Hundreds of very substantive comments were filed by August 22 with the Virginia Department of Environmental Quality (DEQ) regarding whether the agency should issue water quality certificates for the Atlantic Coast (ACP) and Mountain Valley (MVP) pipelines. In a review of many of the submissions, a common theme is prominent: the agency’s draft decisions approving certification for the ACP and MVP represent a rush to judgment in the absence of sufficient evidence to justify that conclusion.
Below are excerpts of some of the comments. The complete versions of these and several other representative submissions are available on the ABRA website.
- Appalachian Mountain Advocates (on behalf of Appalachian Voices, Chesapeake Climate Action Network, Dominion Pipeline Monitoring Coalition, Friends of Nelson, Natural Resources Defense Council, Satchidananda Ashram-Yogaville, the Sierra Club, the Virginia Chapter of the Sierra Club, and Wild Virginia)
“For numerous reasons, the Virginia Department of Environmental Quality’s (“DEQ”) draft Certification for the Atlantic Coast Pipeline falls far short of meeting Section 401’s requirements. Fundamentally, DEQ’s 401 analysis is insufficient because it fails to comprehensively consider the Pipeline’s impacts on Virginia’s waters, but instead draws an arbitrary line between impacts associated with construction activities in upland areas and those associated with stream and wetland crossings. Because the Project’s effect on Virginia’s water quality can only be determined by assessing the combined, cumulative effect of those impacts, DEQ’s analysis does not satisfy the Clean Water Act. Even if DEQ’s analysis did not draw this artificial division, however, it would still fail because ACP has not provided adequate information to determine the combined effect of its pipeline construction activities on water quality.”
- Southern Environmental Law Center (on behalf of Shenandoah Valley Network, Highlanders for Responsible Development, Virginia Wilderness Committee, Shenandoah Valley Battlefields Foundation, Natural Resources Defense Council, Potomac Riverkeeper Network, Shenandoah Riverkeeper, Cowpasture River Preservation Association, Friends of Buckingham, Rockbridge Area Conservation Council, Piedmont Environmental Council, James River Association, Virginia Conservation Network, and Dominion Pipeline Monitoring Coalition)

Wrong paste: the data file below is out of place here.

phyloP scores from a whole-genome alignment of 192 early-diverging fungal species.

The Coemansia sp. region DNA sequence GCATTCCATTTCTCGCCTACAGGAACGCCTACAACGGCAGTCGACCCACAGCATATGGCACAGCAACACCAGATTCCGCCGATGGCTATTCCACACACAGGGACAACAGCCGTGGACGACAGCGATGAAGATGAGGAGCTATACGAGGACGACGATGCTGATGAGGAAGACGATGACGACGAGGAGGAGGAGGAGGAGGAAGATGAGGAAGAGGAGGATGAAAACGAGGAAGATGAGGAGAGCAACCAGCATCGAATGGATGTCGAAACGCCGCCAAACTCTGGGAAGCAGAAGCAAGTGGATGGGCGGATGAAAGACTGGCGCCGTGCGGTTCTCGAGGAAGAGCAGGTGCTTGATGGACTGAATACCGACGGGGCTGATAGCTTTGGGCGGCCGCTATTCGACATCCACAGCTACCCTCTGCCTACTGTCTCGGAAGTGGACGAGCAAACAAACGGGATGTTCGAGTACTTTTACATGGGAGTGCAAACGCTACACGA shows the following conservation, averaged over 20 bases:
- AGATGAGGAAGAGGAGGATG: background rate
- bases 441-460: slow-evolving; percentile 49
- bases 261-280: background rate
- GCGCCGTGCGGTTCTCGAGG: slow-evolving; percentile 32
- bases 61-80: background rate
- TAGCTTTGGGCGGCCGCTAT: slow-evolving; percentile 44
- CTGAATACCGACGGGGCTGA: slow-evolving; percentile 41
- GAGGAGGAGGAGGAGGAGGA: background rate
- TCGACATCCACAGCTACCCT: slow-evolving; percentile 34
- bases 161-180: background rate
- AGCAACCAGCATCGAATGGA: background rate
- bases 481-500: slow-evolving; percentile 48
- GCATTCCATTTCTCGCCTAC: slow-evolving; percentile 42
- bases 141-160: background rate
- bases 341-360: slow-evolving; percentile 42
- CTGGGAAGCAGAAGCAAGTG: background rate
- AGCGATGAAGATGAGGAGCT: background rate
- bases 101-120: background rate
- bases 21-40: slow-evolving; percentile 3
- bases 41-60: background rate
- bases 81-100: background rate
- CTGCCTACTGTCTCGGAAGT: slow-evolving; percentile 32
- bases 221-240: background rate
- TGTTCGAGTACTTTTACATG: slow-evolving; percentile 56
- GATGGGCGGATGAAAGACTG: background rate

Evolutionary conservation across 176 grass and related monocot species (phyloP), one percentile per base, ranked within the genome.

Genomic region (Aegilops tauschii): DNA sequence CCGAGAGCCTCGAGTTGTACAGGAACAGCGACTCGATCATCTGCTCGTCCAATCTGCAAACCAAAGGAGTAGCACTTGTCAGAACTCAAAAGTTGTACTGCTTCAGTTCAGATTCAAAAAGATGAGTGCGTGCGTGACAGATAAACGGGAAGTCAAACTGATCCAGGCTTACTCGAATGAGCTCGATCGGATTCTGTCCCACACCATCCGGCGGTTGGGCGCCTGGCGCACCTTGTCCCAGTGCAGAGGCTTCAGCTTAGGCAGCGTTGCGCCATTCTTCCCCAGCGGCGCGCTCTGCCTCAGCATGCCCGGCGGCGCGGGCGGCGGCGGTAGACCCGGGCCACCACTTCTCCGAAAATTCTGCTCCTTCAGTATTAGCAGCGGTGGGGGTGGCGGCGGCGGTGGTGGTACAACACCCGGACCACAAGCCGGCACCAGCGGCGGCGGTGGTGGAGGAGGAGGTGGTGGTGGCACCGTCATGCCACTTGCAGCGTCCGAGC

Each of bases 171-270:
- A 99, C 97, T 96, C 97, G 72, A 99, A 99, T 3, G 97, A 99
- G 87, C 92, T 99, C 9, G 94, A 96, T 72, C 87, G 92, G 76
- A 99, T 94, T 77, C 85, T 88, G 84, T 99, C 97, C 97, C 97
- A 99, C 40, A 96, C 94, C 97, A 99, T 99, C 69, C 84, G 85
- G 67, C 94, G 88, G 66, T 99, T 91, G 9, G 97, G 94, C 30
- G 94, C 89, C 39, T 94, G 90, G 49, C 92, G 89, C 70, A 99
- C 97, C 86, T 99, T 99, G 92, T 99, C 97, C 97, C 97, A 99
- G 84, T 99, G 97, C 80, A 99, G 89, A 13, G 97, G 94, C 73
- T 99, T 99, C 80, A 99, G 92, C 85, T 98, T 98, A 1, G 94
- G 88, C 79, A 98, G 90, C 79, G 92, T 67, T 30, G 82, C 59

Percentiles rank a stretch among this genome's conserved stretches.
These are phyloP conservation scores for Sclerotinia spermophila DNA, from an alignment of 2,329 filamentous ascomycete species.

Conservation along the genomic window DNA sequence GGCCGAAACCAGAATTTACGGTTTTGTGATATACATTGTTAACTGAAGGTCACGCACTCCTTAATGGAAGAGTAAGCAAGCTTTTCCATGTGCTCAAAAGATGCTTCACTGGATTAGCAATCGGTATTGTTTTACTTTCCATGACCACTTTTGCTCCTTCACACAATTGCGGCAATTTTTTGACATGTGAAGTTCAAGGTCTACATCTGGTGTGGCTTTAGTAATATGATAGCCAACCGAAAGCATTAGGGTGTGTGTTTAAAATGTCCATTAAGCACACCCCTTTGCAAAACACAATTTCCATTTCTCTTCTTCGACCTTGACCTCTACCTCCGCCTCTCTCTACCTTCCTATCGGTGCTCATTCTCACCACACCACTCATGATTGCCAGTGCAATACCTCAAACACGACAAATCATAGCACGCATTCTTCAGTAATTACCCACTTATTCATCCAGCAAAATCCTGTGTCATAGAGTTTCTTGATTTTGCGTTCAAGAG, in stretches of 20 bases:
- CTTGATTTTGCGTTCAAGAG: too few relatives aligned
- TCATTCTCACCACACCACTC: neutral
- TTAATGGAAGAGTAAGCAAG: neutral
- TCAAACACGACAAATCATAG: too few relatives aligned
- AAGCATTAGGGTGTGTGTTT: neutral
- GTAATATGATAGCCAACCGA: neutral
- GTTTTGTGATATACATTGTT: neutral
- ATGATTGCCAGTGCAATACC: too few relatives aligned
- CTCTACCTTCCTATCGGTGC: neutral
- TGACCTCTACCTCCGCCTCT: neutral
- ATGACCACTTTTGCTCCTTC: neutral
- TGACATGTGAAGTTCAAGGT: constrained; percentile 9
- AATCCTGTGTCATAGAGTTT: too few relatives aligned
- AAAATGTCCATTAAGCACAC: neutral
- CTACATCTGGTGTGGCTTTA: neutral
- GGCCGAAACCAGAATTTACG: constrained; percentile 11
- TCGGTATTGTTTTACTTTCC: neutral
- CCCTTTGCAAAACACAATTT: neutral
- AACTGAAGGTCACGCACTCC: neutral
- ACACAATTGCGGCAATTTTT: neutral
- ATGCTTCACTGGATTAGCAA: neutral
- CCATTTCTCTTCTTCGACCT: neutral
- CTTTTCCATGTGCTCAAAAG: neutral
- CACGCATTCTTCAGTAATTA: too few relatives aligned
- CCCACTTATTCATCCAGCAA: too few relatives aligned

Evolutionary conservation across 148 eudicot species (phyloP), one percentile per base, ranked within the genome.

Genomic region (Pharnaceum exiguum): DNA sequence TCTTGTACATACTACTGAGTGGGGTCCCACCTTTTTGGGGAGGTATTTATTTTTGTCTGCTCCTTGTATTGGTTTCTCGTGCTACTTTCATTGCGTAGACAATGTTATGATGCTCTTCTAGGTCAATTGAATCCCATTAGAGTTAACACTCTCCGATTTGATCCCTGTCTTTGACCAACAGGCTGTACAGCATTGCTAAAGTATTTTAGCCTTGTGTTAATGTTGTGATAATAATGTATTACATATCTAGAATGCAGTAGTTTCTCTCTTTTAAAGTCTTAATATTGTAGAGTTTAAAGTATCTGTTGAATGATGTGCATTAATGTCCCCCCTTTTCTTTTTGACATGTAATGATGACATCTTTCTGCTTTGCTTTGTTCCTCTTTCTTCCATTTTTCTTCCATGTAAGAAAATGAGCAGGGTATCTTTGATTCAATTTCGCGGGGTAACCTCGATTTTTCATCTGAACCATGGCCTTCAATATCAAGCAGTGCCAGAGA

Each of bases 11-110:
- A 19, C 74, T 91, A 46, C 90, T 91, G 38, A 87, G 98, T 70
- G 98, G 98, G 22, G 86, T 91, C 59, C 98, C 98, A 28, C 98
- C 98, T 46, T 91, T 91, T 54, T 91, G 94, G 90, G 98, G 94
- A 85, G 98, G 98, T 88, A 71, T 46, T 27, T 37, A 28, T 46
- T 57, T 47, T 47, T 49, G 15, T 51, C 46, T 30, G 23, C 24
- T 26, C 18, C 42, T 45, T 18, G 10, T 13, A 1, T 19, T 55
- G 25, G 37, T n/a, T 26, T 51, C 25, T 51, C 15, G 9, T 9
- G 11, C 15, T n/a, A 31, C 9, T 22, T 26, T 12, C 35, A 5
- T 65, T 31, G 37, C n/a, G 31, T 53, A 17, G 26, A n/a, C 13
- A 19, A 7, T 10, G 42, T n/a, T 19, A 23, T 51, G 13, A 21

“DEQ has arbitrarily postponed consideration of critical information until after this 401 Certification process. The public is therefore denied the opportunity to meaningfully comment on all information relevant to the project’s impacts and the agency lacks sufficient information on which to base a decision. In the most glaring example, DEQ has deferred evaluation of erosion and sediment control and stormwater management plans even while it acknowledges that these plans are “critically important” to protecting water quality in Virginia’s streams, rivers, and wetlands.”
- Thomas Hadwin (Friends of Central Shenandoah)
“There is time for a thorough water quality permit review. The next power plant that might require additional gas supply in Virginia is proposed for operation in 2025. Nearly 80% of the capacity of the Atlantic Coast Pipeline (ACP) is intended for use in power plants. Growth in electricity demand in Virginia is essentially flat. In their latest 15-year plans, Dominion and Duke have reduced the number of large gas-fired power plants they think they need by 45-50% compared to their estimates the year before.
“If the DEQ took the next two years to issue a permit, it would not affect the timely operation of any of the power plants that have been used to justify this project.”
- Dominion Pipeline Monitoring Coalition
A group of thirteen expert scientists and engineers submitted reports to the Virginia Department of Environmental Quality (DEQ) on August 22, 2017, finding that DEQ has failed in its duty to properly analyze and protect against the water quality damages the Mountain Valley Pipeline and Atlantic Coast Pipeline would cause to Virginia’s waters. In the reports, one issued for each of the pipelines, the authors wrote that they had reviewed the information DEQ claimed to rely upon in its draft Water Quality Certifications (WQCs) and made their own independent assessments. The experts’ conclusion in each case:
“DEQ’s draft WQC, which asserts that there is a “reasonable assurance” that Water Quality Standards (WQS) will be met with the conditions contained in that draft, cannot be supported by the evidence in the record and pertinent scientific authorities and knowledge. Such a finding in the Department’s recommendation to the State Water Control Board (SWCB) would be professionally incompetent and would fail to meet minimum standards of scientific proof.”